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- Radiometric techniques measure the decay of radioactive isotopes, and other radiogenic activity.
- Incremental techniques measure the regular addition of material to sediments or organisms.
- Correlation of marker horizons allow age-equivalence to be established between different sites.
By measuring the rate of radiocative decay of a radioactive isotope with a known half-life, geologists can establish the absolute age of the parent material. A number of radioactive isotopes are used for this purpose, and depending on the rate of decay, are used for dating different geological periods.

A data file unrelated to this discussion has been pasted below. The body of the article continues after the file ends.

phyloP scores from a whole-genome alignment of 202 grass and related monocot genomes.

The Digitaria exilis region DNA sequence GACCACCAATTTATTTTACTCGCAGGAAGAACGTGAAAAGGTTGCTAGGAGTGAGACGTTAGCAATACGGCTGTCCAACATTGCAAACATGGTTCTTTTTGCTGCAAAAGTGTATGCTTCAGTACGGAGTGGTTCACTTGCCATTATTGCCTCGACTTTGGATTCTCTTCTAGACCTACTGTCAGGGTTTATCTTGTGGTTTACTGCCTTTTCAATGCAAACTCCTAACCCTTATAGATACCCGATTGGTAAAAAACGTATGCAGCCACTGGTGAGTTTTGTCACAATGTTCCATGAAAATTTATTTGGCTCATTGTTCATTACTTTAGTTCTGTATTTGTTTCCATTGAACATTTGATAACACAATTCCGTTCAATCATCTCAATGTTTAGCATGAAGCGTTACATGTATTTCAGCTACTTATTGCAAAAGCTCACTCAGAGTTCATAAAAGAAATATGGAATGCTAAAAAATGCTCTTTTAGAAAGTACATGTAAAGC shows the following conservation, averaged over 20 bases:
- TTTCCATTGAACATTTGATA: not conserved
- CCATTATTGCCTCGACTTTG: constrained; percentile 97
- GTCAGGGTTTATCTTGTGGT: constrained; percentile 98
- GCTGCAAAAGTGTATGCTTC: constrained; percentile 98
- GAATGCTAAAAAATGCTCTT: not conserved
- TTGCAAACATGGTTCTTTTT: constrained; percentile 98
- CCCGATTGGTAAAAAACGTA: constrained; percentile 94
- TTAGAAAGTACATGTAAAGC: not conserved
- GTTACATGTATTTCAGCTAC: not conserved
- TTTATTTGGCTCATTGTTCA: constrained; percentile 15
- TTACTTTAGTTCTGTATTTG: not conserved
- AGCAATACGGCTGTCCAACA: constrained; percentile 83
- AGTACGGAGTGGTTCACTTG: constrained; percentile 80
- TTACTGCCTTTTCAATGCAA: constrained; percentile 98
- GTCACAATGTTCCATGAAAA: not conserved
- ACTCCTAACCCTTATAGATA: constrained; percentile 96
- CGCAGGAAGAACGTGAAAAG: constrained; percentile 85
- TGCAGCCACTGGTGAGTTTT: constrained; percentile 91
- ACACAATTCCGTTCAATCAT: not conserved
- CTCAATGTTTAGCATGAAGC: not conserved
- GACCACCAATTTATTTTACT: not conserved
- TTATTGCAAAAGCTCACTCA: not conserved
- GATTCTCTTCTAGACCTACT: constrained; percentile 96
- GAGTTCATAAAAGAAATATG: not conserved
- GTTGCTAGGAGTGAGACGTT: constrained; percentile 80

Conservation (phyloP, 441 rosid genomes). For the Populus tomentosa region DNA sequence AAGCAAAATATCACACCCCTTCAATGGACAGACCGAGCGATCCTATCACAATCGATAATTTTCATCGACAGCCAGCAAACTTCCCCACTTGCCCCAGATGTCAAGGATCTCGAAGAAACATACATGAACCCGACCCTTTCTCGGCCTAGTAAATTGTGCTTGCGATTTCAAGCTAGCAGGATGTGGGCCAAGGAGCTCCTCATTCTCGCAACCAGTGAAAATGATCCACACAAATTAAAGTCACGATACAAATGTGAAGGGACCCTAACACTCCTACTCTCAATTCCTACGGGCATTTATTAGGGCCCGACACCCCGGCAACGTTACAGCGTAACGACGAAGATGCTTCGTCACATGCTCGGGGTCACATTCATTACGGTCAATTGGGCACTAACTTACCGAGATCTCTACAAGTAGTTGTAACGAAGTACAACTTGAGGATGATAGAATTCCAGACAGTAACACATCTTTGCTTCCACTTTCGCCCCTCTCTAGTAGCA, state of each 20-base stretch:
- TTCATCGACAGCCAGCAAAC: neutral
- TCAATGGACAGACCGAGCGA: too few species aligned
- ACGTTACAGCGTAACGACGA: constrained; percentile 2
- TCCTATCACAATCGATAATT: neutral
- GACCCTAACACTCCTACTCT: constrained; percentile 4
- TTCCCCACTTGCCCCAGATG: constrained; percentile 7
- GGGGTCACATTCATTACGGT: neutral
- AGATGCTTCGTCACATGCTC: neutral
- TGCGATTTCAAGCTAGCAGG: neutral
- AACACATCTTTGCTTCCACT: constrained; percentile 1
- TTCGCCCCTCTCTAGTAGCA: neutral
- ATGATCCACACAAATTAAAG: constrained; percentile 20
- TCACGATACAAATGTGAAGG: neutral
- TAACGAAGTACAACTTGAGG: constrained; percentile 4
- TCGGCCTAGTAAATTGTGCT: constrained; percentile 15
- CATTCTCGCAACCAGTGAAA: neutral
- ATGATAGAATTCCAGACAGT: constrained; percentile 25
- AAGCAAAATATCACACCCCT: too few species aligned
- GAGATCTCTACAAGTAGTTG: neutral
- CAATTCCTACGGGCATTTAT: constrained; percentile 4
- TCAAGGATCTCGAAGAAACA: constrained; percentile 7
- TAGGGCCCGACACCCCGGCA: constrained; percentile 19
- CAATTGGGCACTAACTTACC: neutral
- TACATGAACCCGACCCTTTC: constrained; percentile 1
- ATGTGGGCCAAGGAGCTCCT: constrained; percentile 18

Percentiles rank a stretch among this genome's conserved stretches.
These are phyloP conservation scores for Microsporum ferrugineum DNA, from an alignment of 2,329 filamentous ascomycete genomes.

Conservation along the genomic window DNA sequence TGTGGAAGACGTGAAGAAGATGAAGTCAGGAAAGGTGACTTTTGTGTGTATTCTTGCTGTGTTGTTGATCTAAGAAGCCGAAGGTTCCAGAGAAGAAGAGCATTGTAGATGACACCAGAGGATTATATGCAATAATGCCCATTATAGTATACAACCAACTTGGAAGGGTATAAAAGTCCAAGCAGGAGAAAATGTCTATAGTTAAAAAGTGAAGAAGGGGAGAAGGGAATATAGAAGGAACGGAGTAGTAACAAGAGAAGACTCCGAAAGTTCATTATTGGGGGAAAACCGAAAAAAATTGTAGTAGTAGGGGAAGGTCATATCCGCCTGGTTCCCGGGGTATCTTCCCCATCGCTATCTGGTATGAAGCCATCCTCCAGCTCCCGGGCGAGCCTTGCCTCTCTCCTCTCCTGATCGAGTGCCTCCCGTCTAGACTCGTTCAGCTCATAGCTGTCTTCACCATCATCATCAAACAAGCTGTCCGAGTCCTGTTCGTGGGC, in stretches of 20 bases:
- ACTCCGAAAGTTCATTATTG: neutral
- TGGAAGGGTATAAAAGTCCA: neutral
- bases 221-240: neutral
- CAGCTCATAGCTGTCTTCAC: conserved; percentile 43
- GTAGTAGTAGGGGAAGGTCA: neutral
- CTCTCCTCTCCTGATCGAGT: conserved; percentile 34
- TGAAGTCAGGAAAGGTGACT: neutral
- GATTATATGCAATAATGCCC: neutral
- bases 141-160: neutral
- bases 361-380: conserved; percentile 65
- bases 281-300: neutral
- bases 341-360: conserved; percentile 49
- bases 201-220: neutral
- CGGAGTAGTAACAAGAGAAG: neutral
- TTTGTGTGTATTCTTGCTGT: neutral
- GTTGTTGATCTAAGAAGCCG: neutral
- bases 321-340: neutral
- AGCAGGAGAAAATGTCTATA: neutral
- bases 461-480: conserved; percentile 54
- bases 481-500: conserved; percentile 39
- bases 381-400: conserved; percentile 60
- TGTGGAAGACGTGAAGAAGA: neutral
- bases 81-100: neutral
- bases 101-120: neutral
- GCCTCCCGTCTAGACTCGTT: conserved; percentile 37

- Radiocarbon dating. This technique measures the decay of Carbon-14 in organic material (e.g. plant macrofossils).
- Uranium-series dating. This technique is used to date speleothems, corals, carbonates, and fossil bones.
- Potassium-argon dating and argon-argon dating. These techniques are used to date igneous and volcanic rocks. They are also used to date volcanic ash layers within or overlying paleoanthropologic sites.
Other radiogenic dating techniques include:
- Fission track dating
- Cosmogenic isotope dating
Lowe, J.J., and Walker, M.J.C. (1997), Reconstructing Quaternary Environments (2nd edition). Longman publishing ISBN 0582101662
Smart, P.L., and Frances, P.D. (1991), Quaternary dating methods - a user's guide. Quaternary Research Associaton Technical Guide No.4 ISBN 0907780033
Faure, G. (1997). Principles of isotope geology. Cambridge, Cambridge University Press.
Dickin, A. P. (1995). Radiogenic Isotope Geology. Cambridge, Cambridge University Press.
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